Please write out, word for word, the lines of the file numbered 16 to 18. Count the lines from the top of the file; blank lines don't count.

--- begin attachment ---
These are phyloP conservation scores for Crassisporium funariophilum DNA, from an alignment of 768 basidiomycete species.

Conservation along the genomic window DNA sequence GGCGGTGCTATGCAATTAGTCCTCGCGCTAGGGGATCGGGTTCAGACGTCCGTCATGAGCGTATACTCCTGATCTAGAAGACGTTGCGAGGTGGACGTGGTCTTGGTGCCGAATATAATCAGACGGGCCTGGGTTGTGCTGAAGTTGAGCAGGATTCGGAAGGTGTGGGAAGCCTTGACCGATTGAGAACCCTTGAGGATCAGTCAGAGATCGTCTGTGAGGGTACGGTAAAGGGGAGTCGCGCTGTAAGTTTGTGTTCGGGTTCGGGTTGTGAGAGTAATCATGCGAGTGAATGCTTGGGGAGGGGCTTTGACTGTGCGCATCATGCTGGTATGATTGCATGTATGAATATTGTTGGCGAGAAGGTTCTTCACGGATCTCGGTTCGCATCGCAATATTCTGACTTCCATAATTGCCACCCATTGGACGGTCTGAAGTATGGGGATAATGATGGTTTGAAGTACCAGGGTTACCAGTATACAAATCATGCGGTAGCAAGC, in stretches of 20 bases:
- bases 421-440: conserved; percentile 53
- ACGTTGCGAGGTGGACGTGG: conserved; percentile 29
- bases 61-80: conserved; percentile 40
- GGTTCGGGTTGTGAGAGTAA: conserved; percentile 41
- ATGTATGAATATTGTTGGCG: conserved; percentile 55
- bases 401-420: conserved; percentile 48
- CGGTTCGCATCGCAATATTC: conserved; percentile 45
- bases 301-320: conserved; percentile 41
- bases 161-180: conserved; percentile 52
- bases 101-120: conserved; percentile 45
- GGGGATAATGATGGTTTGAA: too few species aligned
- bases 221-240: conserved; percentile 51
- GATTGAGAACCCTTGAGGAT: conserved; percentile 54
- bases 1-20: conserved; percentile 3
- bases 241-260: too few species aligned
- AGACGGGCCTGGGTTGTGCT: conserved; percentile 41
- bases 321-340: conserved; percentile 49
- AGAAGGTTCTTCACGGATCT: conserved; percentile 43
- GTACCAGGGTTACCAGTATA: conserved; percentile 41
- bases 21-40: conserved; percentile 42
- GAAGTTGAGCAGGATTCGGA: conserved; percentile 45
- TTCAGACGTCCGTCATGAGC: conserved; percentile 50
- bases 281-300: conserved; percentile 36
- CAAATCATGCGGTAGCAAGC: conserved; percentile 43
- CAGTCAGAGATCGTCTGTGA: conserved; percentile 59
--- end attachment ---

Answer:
- bases 1-20: conserved; percentile 3
- bases 241-260: too few species aligned
- AGACGGGCCTGGGTTGTGCT: conserved; percentile 41